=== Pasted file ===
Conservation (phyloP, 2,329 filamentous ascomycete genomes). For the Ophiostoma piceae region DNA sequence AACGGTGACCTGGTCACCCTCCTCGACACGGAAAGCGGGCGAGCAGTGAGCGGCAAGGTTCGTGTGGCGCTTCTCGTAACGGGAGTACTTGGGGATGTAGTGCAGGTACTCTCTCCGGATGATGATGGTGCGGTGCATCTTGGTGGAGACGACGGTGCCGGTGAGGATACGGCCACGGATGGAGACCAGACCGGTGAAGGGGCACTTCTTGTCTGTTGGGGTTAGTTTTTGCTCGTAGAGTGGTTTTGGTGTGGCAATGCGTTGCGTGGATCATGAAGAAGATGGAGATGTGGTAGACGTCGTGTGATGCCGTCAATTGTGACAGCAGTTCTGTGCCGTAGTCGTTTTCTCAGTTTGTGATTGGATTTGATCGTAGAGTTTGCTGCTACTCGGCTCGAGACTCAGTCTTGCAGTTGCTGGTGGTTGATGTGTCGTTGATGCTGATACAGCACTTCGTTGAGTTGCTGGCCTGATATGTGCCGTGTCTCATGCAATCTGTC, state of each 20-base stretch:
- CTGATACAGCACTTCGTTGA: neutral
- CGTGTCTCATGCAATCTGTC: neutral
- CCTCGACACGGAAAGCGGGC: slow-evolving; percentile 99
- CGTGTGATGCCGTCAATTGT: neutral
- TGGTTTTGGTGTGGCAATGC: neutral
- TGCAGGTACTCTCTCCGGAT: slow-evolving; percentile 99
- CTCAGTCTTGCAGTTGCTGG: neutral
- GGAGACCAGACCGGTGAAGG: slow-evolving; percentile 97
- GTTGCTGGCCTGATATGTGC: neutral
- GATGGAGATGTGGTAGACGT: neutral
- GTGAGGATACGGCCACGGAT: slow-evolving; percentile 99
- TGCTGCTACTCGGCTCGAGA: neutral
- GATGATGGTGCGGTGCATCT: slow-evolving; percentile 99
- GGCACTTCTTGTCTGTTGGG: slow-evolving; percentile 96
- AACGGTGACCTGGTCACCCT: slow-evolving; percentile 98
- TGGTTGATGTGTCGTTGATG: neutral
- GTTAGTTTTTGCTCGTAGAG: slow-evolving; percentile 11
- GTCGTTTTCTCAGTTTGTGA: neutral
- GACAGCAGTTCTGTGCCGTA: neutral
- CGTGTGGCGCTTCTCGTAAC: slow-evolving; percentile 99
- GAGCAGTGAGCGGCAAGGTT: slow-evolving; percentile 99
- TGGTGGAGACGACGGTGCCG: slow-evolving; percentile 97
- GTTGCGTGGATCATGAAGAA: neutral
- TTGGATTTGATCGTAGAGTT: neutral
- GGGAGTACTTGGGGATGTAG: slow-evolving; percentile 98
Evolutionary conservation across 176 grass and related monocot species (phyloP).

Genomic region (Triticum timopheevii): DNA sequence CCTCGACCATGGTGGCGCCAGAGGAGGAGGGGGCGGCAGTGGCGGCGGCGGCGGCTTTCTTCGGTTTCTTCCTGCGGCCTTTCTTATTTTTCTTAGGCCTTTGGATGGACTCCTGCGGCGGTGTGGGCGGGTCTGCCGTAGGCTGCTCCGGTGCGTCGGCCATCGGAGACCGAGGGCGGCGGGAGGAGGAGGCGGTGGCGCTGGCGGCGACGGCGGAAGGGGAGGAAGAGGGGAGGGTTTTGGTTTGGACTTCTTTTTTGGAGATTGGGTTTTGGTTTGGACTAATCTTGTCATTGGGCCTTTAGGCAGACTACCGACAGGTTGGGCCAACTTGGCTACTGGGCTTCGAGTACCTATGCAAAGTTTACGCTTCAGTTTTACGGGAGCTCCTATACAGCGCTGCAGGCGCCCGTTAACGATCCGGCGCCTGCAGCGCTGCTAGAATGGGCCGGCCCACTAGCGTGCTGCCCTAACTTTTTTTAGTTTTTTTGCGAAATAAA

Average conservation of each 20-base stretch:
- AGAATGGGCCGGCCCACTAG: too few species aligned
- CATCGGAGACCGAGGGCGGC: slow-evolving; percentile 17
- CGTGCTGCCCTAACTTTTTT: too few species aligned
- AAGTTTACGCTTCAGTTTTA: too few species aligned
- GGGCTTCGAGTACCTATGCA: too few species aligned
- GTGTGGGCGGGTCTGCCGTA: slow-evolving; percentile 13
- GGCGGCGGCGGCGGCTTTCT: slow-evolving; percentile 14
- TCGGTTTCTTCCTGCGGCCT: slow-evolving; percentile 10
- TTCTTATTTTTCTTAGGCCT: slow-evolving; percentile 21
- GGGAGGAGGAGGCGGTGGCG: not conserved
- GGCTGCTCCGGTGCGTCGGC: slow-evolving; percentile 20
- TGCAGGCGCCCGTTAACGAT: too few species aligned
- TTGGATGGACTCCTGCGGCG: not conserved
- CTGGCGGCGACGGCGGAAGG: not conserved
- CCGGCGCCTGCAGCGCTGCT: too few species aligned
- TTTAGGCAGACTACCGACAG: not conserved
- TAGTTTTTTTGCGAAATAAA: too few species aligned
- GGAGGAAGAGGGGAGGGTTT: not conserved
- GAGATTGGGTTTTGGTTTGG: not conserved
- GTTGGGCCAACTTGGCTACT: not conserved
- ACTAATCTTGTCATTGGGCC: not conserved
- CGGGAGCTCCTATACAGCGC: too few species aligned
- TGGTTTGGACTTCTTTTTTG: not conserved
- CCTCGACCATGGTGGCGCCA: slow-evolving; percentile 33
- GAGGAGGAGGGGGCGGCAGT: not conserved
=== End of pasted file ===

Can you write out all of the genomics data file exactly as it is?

Conservation (phyloP, 2,329 filamentous ascomycete genomes). For the Ophiostoma piceae region DNA sequence AACGGTGACCTGGTCACCCTCCTCGACACGGAAAGCGGGCGAGCAGTGAGCGGCAAGGTTCGTGTGGCGCTTCTCGTAACGGGAGTACTTGGGGATGTAGTGCAGGTACTCTCTCCGGATGATGATGGTGCGGTGCATCTTGGTGGAGACGACGGTGCCGGTGAGGATACGGCCACGGATGGAGACCAGACCGGTGAAGGGGCACTTCTTGTCTGTTGGGGTTAGTTTTTGCTCGTAGAGTGGTTTTGGTGTGGCAATGCGTTGCGTGGATCATGAAGAAGATGGAGATGTGGTAGACGTCGTGTGATGCCGTCAATTGTGACAGCAGTTCTGTGCCGTAGTCGTTTTCTCAGTTTGTGATTGGATTTGATCGTAGAGTTTGCTGCTACTCGGCTCGAGACTCAGTCTTGCAGTTGCTGGTGGTTGATGTGTCGTTGATGCTGATACAGCACTTCGTTGAGTTGCTGGCCTGATATGTGCCGTGTCTCATGCAATCTGTC, state of each 20-base stretch:
- CTGATACAGCACTTCGTTGA: neutral
- CGTGTCTCATGCAATCTGTC: neutral
- CCTCGACACGGAAAGCGGGC: slow-evolving; percentile 99
- CGTGTGATGCCGTCAATTGT: neutral
- TGGTTTTGGTGTGGCAATGC: neutral
- TGCAGGTACTCTCTCCGGAT: slow-evolving; percentile 99
- CTCAGTCTTGCAGTTGCTGG: neutral
- GGAGACCAGACCGGTGAAGG: slow-evolving; percentile 97
- GTTGCTGGCCTGATATGTGC: neutral
- GATGGAGATGTGGTAGACGT: neutral
- GTGAGGATACGGCCACGGAT: slow-evolving; percentile 99
- TGCTGCTACTCGGCTCGAGA: neutral
- GATGATGGTGCGGTGCATCT: slow-evolving; percentile 99
- GGCACTTCTTGTCTGTTGGG: slow-evolving; percentile 96
- AACGGTGACCTGGTCACCCT: slow-evolving; percentile 98
- TGGTTGATGTGTCGTTGATG: neutral
- GTTAGTTTTTGCTCGTAGAG: slow-evolving; percentile 11
- GTCGTTTTCTCAGTTTGTGA: neutral
- GACAGCAGTTCTGTGCCGTA: neutral
- CGTGTGGCGCTTCTCGTAAC: slow-evolving; percentile 99
- GAGCAGTGAGCGGCAAGGTT: slow-evolving; percentile 99
- TGGTGGAGACGACGGTGCCG: slow-evolving; percentile 97
- GTTGCGTGGATCATGAAGAA: neutral
- TTGGATTTGATCGTAGAGTT: neutral
- GGGAGTACTTGGGGATGTAG: slow-evolving; percentile 98
Evolutionary conservation across 176 grass and related monocot species (phyloP).

Genomic region (Triticum timopheevii): DNA sequence CCTCGACCATGGTGGCGCCAGAGGAGGAGGGGGCGGCAGTGGCGGCGGCGGCGGCTTTCTTCGGTTTCTTCCTGCGGCCTTTCTTATTTTTCTTAGGCCTTTGGATGGACTCCTGCGGCGGTGTGGGCGGGTCTGCCGTAGGCTGCTCCGGTGCGTCGGCCATCGGAGACCGAGGGCGGCGGGAGGAGGAGGCGGTGGCGCTGGCGGCGACGGCGGAAGGGGAGGAAGAGGGGAGGGTTTTGGTTTGGACTTCTTTTTTGGAGATTGGGTTTTGGTTTGGACTAATCTTGTCATTGGGCCTTTAGGCAGACTACCGACAGGTTGGGCCAACTTGGCTACTGGGCTTCGAGTACCTATGCAAAGTTTACGCTTCAGTTTTACGGGAGCTCCTATACAGCGCTGCAGGCGCCCGTTAACGATCCGGCGCCTGCAGCGCTGCTAGAATGGGCCGGCCCACTAGCGTGCTGCCCTAACTTTTTTTAGTTTTTTTGCGAAATAAA

Average conservation of each 20-base stretch:
- AGAATGGGCCGGCCCACTAG: too few species aligned
- CATCGGAGACCGAGGGCGGC: slow-evolving; percentile 17
- CGTGCTGCCCTAACTTTTTT: too few species aligned
- AAGTTTACGCTTCAGTTTTA: too few species aligned
- GGGCTTCGAGTACCTATGCA: too few species aligned
- GTGTGGGCGGGTCTGCCGTA: slow-evolving; percentile 13
- GGCGGCGGCGGCGGCTTTCT: slow-evolving; percentile 14
- TCGGTTTCTTCCTGCGGCCT: slow-evolving; percentile 10
- TTCTTATTTTTCTTAGGCCT: slow-evolving; percentile 21
- GGGAGGAGGAGGCGGTGGCG: not conserved
- GGCTGCTCCGGTGCGTCGGC: slow-evolving; percentile 20
- TGCAGGCGCCCGTTAACGAT: too few species aligned
- TTGGATGGACTCCTGCGGCG: not conserved
- CTGGCGGCGACGGCGGAAGG: not conserved
- CCGGCGCCTGCAGCGCTGCT: too few species aligned
- TTTAGGCAGACTACCGACAG: not conserved
- TAGTTTTTTTGCGAAATAAA: too few species aligned
- GGAGGAAGAGGGGAGGGTTT: not conserved
- GAGATTGGGTTTTGGTTTGG: not conserved
- GTTGGGCCAACTTGGCTACT: not conserved
- ACTAATCTTGTCATTGGGCC: not conserved
- CGGGAGCTCCTATACAGCGC: too few species aligned
- TGGTTTGGACTTCTTTTTTG: not conserved
- CCTCGACCATGGTGGCGCCA: slow-evolving; percentile 33
- GAGGAGGAGGGGGCGGCAGT: not conserved